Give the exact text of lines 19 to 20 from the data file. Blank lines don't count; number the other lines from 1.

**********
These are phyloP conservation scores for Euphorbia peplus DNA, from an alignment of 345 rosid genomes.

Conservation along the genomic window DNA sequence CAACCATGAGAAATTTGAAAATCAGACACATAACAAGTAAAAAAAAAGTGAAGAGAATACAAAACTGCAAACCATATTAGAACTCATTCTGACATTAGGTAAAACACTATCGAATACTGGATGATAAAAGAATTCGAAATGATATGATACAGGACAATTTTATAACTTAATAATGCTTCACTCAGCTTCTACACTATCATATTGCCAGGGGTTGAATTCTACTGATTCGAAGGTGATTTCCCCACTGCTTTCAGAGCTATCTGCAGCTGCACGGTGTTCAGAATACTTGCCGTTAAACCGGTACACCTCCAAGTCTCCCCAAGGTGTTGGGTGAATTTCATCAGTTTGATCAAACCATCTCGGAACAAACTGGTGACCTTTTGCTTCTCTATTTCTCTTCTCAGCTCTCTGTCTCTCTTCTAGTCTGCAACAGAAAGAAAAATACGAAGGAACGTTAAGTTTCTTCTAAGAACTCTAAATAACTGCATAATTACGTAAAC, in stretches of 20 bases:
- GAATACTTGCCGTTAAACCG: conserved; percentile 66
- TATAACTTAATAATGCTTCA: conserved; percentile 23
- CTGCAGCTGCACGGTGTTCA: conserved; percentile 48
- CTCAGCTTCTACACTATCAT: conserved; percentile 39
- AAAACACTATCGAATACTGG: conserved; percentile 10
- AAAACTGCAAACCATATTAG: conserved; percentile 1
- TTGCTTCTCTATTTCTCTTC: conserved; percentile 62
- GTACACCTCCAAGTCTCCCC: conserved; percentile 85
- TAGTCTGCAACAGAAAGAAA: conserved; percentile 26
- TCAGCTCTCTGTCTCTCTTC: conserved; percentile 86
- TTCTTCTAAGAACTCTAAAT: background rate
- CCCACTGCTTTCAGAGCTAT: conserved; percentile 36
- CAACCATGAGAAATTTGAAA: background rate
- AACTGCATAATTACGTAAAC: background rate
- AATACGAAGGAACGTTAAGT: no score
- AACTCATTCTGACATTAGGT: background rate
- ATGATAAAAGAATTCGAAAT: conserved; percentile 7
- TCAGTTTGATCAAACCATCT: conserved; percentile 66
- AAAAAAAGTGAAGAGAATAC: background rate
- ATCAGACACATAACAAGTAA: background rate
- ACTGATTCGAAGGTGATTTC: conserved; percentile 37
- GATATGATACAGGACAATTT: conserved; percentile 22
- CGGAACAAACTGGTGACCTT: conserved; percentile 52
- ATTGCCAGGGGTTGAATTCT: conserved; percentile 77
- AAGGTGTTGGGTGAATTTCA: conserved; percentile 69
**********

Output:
- ATGATAAAAGAATTCGAAAT: conserved; percentile 7
- TCAGTTTGATCAAACCATCT: conserved; percentile 66